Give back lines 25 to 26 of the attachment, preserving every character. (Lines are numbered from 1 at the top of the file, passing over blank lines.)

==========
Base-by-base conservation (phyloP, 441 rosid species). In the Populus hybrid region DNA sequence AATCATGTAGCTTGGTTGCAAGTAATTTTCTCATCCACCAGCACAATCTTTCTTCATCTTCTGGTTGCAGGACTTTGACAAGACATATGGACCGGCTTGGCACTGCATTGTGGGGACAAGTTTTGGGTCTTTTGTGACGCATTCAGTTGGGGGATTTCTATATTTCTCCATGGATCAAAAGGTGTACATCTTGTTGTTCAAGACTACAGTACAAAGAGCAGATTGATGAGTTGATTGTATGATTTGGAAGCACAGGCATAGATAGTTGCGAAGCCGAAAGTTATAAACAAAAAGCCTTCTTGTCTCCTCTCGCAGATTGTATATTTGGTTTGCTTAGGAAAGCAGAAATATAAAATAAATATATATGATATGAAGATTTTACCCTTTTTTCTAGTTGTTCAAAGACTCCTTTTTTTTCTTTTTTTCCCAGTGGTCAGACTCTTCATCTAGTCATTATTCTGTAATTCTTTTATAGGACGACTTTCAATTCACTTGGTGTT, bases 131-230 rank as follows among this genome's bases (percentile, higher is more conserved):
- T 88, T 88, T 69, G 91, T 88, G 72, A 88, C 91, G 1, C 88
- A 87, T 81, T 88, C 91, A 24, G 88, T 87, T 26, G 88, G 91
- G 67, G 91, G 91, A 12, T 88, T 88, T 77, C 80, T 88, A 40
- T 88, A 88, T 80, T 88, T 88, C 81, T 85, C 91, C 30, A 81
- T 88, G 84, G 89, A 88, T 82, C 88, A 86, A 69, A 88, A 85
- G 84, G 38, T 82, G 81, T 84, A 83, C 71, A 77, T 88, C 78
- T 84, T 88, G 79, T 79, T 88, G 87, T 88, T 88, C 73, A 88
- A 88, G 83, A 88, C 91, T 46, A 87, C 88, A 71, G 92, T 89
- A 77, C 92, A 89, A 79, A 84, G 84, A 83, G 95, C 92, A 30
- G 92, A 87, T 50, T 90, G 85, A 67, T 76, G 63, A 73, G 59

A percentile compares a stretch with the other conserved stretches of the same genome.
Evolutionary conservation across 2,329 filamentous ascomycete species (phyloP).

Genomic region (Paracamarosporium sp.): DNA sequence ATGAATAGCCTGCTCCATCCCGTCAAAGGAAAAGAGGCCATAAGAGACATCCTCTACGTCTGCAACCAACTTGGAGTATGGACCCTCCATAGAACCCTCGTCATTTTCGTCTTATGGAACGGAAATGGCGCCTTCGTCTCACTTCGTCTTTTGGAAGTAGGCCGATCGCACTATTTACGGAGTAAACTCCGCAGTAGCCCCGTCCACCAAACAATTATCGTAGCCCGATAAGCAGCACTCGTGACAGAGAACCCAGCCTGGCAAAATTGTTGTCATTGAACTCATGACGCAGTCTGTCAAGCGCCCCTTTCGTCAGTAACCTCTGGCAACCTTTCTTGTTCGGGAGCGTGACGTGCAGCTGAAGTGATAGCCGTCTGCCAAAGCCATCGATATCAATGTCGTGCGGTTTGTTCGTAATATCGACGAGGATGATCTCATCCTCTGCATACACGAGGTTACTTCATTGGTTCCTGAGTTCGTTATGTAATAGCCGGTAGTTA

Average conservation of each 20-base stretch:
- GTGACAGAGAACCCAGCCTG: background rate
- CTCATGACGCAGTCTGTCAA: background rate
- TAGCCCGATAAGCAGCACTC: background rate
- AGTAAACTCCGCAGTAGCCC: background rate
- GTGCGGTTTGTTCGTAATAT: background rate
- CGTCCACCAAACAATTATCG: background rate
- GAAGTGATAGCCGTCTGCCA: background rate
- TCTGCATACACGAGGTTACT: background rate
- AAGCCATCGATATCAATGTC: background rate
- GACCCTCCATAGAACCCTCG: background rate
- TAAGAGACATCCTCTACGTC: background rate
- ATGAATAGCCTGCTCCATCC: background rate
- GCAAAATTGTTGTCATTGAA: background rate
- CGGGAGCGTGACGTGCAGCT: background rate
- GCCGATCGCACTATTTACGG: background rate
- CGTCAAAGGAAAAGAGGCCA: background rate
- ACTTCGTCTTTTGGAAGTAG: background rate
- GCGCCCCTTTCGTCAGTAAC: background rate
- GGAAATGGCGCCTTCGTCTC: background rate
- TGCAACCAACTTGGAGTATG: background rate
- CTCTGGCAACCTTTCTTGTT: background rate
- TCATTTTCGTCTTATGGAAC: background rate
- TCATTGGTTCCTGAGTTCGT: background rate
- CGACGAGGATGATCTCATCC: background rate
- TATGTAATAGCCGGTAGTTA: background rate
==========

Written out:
- GACCCTCCATAGAACCCTCG: background rate
- TAAGAGACATCCTCTACGTC: background rate